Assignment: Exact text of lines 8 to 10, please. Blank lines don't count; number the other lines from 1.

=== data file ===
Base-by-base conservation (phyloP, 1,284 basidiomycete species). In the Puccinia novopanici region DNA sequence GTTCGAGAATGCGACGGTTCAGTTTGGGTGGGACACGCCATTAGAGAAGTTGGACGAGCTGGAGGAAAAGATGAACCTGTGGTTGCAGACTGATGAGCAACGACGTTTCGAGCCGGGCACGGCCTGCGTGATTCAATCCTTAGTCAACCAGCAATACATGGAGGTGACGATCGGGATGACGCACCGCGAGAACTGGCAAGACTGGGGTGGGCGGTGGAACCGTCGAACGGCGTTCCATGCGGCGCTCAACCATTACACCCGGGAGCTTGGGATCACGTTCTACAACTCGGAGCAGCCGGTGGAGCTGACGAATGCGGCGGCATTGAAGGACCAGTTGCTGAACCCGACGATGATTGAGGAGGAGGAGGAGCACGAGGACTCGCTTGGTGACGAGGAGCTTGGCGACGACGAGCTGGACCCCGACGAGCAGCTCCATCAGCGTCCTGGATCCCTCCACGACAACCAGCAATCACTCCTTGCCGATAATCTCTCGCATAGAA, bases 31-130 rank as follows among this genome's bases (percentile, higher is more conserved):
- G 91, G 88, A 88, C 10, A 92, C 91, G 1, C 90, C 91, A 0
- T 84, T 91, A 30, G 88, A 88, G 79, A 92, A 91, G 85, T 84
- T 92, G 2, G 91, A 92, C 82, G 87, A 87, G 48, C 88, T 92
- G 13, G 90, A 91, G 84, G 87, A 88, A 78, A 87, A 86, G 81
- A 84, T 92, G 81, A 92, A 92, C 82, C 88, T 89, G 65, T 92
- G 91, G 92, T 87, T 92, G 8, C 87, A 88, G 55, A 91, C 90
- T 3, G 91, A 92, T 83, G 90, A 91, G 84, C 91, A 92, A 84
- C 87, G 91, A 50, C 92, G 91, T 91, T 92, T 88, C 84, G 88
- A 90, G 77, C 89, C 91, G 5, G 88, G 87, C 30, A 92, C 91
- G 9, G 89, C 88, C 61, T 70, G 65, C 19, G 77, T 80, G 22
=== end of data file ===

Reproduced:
- T 3, G 91, A 92, T 83, G 90, A 91, G 84, C 91, A 92, A 84
- C 87, G 91, A 50, C 92, G 91, T 91, T 92, T 88, C 84, G 88
- A 90, G 77, C 89, C 91, G 5, G 88, G 87, C 30, A 92, C 91